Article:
A cSLO image with overlaid thickness map and circle scan (corresponding to the diameter used for cpRNFL thickness measurements), plus a representative tomogram of the aforementioned circle scan, are available for review. If circle + radial scans are obtained for both eyes, an OU Report may be generated, which additionally displays inter-eye differences of various metrics.
The RTVue Normative Database 19 for the circle + radial (“ONH”) scan of the Avanti RTVue XR consists of 649 eyes from 366 subjects, with a mean age of 49.9 and an age range of 19 to 84 years. Ethnicity percentages included Caucasian (34%), Asian (22%), Hispanic (12%), African Descendant (19%), Indian/Middle Easterner (12%), Pacific Islander (0%), and other (1%). Mean sphere was −0.46 ± 1.9 D (range −7.75 D to +5.50 D).
Inclusion criteria included: age ≥18, refractive error of +8.00 D to −8.00 sphere and +2.00 to −2.00 D cylinder, and best-corrected visual acuity of 20/30 or better in each eye. Exclusion criteria included: a history of leukemia, AIDS, dementia, or multiple sclerosis; concomitant use of hydroxychloroquine or chloroquine; a family history of glaucoma among first-degree relatives; intraocular pressure of ≥22 mmHg or greater in either eye; a visual field demonstrating positive results (>30% false-negative responses, >30% false-positive responses, or >30% fixation losses, pattern standard deviation of p < 5% or worse, and/or a glaucoma hemifield test outside normal limits); active ocular disease including degenerative myopia; previous diagnosis of glaucoma or glaucoma suspect; congenital intraocular surgery or laser treatment (other than refractive surgery or uncomplicated cataract surgery greater than 6 months prior); and/or an anatomically narrow angle.
Correlational analyses revealed that decreased RNFL thickness was associated with increasing age and decreasing optic disc size. For this reason, all clinical data comparisons to the normative database are adjusted for age and optic disc size.
As measured by the area under the receiver operating characteristic curve (AUC, listed parenthetically in the following section), the capabilities of the Avanti SD-OCT to distinguish all-stage glaucoma from normal reach a maximum for average (0.968, 0.919, 0.87, 0.879) and inferior (0.947, 0.884, 0.86) cpRNFL thickness. 2 , 3 , 20 , 21 The capability to distinguish mild or preperimetric glaucoma from normal remains excellent though slightly decreased compared to that for all-stage glaucoma. 3 , 22 Of note, in highly myopic eyes, the diagnostic capability of cpRNFL has been shown to decline compared to emmetropic eyes. 4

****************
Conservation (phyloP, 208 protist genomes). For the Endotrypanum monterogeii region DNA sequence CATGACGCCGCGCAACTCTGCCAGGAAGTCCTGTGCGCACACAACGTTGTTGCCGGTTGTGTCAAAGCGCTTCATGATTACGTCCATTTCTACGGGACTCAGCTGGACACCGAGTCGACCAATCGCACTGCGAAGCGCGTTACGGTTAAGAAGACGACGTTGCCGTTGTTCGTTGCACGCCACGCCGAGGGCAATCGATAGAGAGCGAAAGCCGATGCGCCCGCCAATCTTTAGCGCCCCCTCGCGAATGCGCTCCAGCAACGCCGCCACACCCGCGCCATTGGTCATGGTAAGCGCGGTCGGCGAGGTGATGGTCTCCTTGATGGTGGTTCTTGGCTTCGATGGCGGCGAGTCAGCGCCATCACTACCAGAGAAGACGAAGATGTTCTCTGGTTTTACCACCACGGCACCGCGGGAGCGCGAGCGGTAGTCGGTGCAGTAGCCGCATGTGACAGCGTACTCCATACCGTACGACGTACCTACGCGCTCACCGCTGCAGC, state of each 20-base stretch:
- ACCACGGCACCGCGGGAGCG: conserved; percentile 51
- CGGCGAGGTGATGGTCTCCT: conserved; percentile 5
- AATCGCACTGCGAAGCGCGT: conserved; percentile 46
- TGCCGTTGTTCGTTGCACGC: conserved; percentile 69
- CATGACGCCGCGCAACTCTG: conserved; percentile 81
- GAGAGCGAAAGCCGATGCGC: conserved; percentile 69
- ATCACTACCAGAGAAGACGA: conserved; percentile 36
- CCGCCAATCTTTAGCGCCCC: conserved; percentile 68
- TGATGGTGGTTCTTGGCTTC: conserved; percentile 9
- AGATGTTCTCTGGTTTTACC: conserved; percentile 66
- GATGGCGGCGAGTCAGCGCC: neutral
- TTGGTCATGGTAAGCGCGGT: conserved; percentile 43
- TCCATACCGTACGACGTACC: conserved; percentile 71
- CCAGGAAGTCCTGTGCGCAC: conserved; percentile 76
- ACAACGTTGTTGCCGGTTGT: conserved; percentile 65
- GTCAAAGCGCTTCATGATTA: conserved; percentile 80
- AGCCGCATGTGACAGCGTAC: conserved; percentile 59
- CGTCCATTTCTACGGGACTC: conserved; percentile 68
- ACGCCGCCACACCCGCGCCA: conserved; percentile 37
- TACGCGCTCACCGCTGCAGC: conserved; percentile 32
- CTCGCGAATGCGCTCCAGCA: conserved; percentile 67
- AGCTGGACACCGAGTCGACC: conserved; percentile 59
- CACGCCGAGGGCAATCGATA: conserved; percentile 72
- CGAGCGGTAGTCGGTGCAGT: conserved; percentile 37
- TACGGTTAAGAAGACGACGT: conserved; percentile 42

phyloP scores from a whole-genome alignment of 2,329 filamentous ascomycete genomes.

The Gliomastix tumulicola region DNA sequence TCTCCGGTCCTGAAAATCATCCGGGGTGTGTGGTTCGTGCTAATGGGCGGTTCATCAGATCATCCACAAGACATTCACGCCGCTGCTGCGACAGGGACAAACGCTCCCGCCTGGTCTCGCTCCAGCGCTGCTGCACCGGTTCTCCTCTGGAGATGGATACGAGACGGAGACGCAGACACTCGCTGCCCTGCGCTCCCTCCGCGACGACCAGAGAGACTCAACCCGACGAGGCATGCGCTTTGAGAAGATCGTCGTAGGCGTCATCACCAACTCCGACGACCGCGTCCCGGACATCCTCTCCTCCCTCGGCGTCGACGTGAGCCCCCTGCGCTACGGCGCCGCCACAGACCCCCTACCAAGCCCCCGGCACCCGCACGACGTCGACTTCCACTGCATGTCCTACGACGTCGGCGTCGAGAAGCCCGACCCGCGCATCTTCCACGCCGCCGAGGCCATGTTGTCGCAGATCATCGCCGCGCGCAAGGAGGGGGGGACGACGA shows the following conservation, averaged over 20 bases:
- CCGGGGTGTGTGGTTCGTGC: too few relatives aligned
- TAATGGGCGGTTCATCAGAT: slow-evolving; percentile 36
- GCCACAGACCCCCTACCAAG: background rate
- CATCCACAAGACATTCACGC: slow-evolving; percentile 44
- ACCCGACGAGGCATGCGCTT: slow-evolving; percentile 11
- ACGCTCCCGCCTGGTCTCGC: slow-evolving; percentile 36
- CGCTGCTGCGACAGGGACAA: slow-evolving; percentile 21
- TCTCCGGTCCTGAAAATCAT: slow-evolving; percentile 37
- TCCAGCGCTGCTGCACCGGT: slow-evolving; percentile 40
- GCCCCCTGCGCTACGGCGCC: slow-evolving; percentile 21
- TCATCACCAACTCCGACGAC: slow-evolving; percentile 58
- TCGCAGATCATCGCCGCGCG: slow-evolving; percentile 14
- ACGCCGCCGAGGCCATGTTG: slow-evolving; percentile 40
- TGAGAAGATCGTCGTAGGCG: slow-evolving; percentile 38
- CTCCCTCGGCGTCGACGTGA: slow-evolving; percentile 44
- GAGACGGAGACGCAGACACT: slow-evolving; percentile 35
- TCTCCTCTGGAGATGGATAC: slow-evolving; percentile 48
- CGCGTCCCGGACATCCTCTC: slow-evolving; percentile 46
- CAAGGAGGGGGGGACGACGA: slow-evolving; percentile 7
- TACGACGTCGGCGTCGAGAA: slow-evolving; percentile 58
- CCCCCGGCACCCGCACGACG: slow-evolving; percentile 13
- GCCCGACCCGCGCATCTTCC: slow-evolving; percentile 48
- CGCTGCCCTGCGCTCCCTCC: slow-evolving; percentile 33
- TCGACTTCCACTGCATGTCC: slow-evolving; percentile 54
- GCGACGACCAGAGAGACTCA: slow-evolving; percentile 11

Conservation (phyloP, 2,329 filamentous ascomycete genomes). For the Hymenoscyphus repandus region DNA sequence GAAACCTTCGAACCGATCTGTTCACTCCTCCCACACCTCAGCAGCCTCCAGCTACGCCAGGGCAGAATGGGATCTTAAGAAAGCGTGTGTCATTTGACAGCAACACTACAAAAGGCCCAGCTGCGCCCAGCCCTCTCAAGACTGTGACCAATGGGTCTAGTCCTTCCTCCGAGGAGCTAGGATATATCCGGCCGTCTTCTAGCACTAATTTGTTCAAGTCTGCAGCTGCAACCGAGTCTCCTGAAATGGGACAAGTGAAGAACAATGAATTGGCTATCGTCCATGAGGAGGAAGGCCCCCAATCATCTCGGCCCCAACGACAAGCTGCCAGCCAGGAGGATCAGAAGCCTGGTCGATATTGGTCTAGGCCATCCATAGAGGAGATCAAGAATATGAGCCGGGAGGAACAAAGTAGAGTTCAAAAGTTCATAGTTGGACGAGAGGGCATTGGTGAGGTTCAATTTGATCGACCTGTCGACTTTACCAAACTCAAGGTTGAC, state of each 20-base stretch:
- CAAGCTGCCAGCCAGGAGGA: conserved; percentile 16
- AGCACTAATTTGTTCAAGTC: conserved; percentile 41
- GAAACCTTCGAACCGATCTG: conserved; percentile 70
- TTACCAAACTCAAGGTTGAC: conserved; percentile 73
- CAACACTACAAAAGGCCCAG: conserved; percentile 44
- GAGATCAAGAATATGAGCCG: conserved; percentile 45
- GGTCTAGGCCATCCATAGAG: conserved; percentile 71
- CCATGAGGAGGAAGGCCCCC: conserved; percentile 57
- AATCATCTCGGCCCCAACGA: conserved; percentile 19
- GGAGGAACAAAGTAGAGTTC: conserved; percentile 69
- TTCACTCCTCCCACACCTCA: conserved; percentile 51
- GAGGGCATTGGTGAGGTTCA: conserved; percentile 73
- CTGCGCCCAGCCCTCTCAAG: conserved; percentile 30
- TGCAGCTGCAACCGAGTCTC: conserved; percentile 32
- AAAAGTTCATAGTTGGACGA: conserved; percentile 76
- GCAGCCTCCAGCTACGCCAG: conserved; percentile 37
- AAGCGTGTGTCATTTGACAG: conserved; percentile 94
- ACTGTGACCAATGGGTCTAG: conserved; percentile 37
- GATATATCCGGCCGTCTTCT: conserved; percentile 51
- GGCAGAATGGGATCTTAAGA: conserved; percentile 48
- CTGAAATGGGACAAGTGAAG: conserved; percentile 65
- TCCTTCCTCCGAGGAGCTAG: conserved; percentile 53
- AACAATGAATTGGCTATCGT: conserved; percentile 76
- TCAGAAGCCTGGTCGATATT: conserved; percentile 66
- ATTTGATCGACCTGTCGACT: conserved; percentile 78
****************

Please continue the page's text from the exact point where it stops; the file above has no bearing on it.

7.1.4 3D OCT (Topcon Corporation, Tokyo, Japan)
The 3D OCT series from Topcon Corporation includes the 3D OCT-2000 and the 3D OCT-1 Maestro2, the latter being the latest model in this series. The OCT-2000 23 attains scanning speeds of 50,000 A-scans per second. The OCT-2000 offers two scans: a volume scan, labeled “3D 6.0×6.0,” and a circle scan, labeled “Circle 3.40.” The volume scan consists of a manually centered 6.0 × 6.0 mm scan consisting of 65,536 data points (128 horizontal B-scans, each consisting of 512 A-scans). The volume scan derives a peripapillary calculation circle of 3.4 mm diameter. The standalone circle scan consists of a 3.4-mm-diameter circle with 1,024 data points and is automatically centered using the optic disc auto-search function, which identifies the optic disc center through registration to both infrared and color fundus photographs.
The 3D OCT-1 Maestro2 24 is the latest SD-OCT model from Topcon Corporation. The device attains scanning speeds of 50,000 A-scans per second. The OCT-1 Maestro2 offers a single scan: a manually centered 6.0 × 6.0 mm volume scan consisting of 65,536 data points (128 horizontal B-scans, each consisting of 512 A-scans). The software derives a peripapillary circle of 3.4 mm diameter composed of 1,024 data points and automatically centered on the optic disc using the retinal pigment epithelium (RPE) edge as the optic disc margin.